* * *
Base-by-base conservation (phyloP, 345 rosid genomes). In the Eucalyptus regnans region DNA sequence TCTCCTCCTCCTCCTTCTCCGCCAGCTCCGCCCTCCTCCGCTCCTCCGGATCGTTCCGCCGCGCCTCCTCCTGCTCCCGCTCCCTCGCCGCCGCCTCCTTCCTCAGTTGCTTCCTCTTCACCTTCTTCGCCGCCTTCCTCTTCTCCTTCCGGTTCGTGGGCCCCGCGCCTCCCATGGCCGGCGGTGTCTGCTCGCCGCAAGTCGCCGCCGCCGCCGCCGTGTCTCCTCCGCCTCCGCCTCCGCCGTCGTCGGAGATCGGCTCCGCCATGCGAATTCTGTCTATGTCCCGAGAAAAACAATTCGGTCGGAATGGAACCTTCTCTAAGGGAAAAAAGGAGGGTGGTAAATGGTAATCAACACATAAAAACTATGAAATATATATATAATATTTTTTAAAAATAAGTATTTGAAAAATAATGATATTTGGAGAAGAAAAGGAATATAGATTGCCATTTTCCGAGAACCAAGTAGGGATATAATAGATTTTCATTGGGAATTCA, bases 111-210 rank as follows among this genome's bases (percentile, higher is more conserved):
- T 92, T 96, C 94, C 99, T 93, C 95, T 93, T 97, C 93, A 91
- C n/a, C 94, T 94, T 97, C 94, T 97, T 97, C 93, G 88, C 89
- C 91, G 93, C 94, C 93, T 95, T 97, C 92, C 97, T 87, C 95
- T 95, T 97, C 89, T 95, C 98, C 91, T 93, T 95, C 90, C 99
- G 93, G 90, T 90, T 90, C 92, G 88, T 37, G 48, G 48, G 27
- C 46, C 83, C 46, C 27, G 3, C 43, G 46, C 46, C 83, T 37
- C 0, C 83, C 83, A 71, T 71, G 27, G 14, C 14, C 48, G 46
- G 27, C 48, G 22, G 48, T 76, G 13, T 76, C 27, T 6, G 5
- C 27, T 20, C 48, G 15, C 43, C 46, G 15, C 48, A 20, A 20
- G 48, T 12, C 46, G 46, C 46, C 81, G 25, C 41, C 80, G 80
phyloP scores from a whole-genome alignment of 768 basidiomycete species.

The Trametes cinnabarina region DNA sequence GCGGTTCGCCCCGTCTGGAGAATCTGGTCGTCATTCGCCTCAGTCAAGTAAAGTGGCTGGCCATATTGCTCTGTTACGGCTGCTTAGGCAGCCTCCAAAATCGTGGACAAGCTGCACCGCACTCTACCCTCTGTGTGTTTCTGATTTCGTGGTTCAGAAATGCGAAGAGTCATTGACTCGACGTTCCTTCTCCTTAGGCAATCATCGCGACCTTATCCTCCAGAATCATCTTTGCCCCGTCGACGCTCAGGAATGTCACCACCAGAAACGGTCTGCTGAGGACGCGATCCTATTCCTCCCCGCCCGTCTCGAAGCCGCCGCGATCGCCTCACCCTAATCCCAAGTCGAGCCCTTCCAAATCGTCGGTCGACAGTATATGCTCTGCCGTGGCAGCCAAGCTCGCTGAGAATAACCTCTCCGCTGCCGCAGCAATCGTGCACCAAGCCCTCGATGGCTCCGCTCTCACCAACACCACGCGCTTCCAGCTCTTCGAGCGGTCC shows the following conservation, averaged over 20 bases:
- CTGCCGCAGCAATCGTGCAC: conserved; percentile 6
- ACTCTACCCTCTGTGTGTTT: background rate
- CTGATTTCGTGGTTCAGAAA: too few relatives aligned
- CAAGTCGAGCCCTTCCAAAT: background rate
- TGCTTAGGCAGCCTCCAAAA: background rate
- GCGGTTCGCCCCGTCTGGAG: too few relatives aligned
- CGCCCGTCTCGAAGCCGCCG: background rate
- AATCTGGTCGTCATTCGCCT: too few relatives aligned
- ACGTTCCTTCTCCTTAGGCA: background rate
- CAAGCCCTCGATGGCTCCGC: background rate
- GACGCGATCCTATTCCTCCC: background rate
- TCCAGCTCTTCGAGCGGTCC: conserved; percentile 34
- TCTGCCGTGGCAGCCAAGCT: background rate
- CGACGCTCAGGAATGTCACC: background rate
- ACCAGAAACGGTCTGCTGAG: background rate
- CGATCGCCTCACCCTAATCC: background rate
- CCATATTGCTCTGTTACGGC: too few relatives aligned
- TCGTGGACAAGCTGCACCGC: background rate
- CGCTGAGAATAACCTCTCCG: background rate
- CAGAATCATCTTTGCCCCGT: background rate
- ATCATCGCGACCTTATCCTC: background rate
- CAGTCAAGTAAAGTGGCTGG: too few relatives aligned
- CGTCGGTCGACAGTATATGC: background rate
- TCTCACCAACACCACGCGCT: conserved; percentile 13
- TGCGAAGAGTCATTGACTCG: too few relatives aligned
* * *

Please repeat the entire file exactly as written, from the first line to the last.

Base-by-base conservation (phyloP, 345 rosid genomes). In the Eucalyptus regnans region DNA sequence TCTCCTCCTCCTCCTTCTCCGCCAGCTCCGCCCTCCTCCGCTCCTCCGGATCGTTCCGCCGCGCCTCCTCCTGCTCCCGCTCCCTCGCCGCCGCCTCCTTCCTCAGTTGCTTCCTCTTCACCTTCTTCGCCGCCTTCCTCTTCTCCTTCCGGTTCGTGGGCCCCGCGCCTCCCATGGCCGGCGGTGTCTGCTCGCCGCAAGTCGCCGCCGCCGCCGCCGTGTCTCCTCCGCCTCCGCCTCCGCCGTCGTCGGAGATCGGCTCCGCCATGCGAATTCTGTCTATGTCCCGAGAAAAACAATTCGGTCGGAATGGAACCTTCTCTAAGGGAAAAAAGGAGGGTGGTAAATGGTAATCAACACATAAAAACTATGAAATATATATATAATATTTTTTAAAAATAAGTATTTGAAAAATAATGATATTTGGAGAAGAAAAGGAATATAGATTGCCATTTTCCGAGAACCAAGTAGGGATATAATAGATTTTCATTGGGAATTCA, bases 111-210 rank as follows among this genome's bases (percentile, higher is more conserved):
- T 92, T 96, C 94, C 99, T 93, C 95, T 93, T 97, C 93, A 91
- C n/a, C 94, T 94, T 97, C 94, T 97, T 97, C 93, G 88, C 89
- C 91, G 93, C 94, C 93, T 95, T 97, C 92, C 97, T 87, C 95
- T 95, T 97, C 89, T 95, C 98, C 91, T 93, T 95, C 90, C 99
- G 93, G 90, T 90, T 90, C 92, G 88, T 37, G 48, G 48, G 27
- C 46, C 83, C 46, C 27, G 3, C 43, G 46, C 46, C 83, T 37
- C 0, C 83, C 83, A 71, T 71, G 27, G 14, C 14, C 48, G 46
- G 27, C 48, G 22, G 48, T 76, G 13, T 76, C 27, T 6, G 5
- C 27, T 20, C 48, G 15, C 43, C 46, G 15, C 48, A 20, A 20
- G 48, T 12, C 46, G 46, C 46, C 81, G 25, C 41, C 80, G 80
phyloP scores from a whole-genome alignment of 768 basidiomycete species.

The Trametes cinnabarina region DNA sequence GCGGTTCGCCCCGTCTGGAGAATCTGGTCGTCATTCGCCTCAGTCAAGTAAAGTGGCTGGCCATATTGCTCTGTTACGGCTGCTTAGGCAGCCTCCAAAATCGTGGACAAGCTGCACCGCACTCTACCCTCTGTGTGTTTCTGATTTCGTGGTTCAGAAATGCGAAGAGTCATTGACTCGACGTTCCTTCTCCTTAGGCAATCATCGCGACCTTATCCTCCAGAATCATCTTTGCCCCGTCGACGCTCAGGAATGTCACCACCAGAAACGGTCTGCTGAGGACGCGATCCTATTCCTCCCCGCCCGTCTCGAAGCCGCCGCGATCGCCTCACCCTAATCCCAAGTCGAGCCCTTCCAAATCGTCGGTCGACAGTATATGCTCTGCCGTGGCAGCCAAGCTCGCTGAGAATAACCTCTCCGCTGCCGCAGCAATCGTGCACCAAGCCCTCGATGGCTCCGCTCTCACCAACACCACGCGCTTCCAGCTCTTCGAGCGGTCC shows the following conservation, averaged over 20 bases:
- CTGCCGCAGCAATCGTGCAC: conserved; percentile 6
- ACTCTACCCTCTGTGTGTTT: background rate
- CTGATTTCGTGGTTCAGAAA: too few relatives aligned
- CAAGTCGAGCCCTTCCAAAT: background rate
- TGCTTAGGCAGCCTCCAAAA: background rate
- GCGGTTCGCCCCGTCTGGAG: too few relatives aligned
- CGCCCGTCTCGAAGCCGCCG: background rate
- AATCTGGTCGTCATTCGCCT: too few relatives aligned
- ACGTTCCTTCTCCTTAGGCA: background rate
- CAAGCCCTCGATGGCTCCGC: background rate
- GACGCGATCCTATTCCTCCC: background rate
- TCCAGCTCTTCGAGCGGTCC: conserved; percentile 34
- TCTGCCGTGGCAGCCAAGCT: background rate
- CGACGCTCAGGAATGTCACC: background rate
- ACCAGAAACGGTCTGCTGAG: background rate
- CGATCGCCTCACCCTAATCC: background rate
- CCATATTGCTCTGTTACGGC: too few relatives aligned
- TCGTGGACAAGCTGCACCGC: background rate
- CGCTGAGAATAACCTCTCCG: background rate
- CAGAATCATCTTTGCCCCGT: background rate
- ATCATCGCGACCTTATCCTC: background rate
- CAGTCAAGTAAAGTGGCTGG: too few relatives aligned
- CGTCGGTCGACAGTATATGC: background rate
- TCTCACCAACACCACGCGCT: conserved; percentile 13
- TGCGAAGAGTCATTGACTCG: too few relatives aligned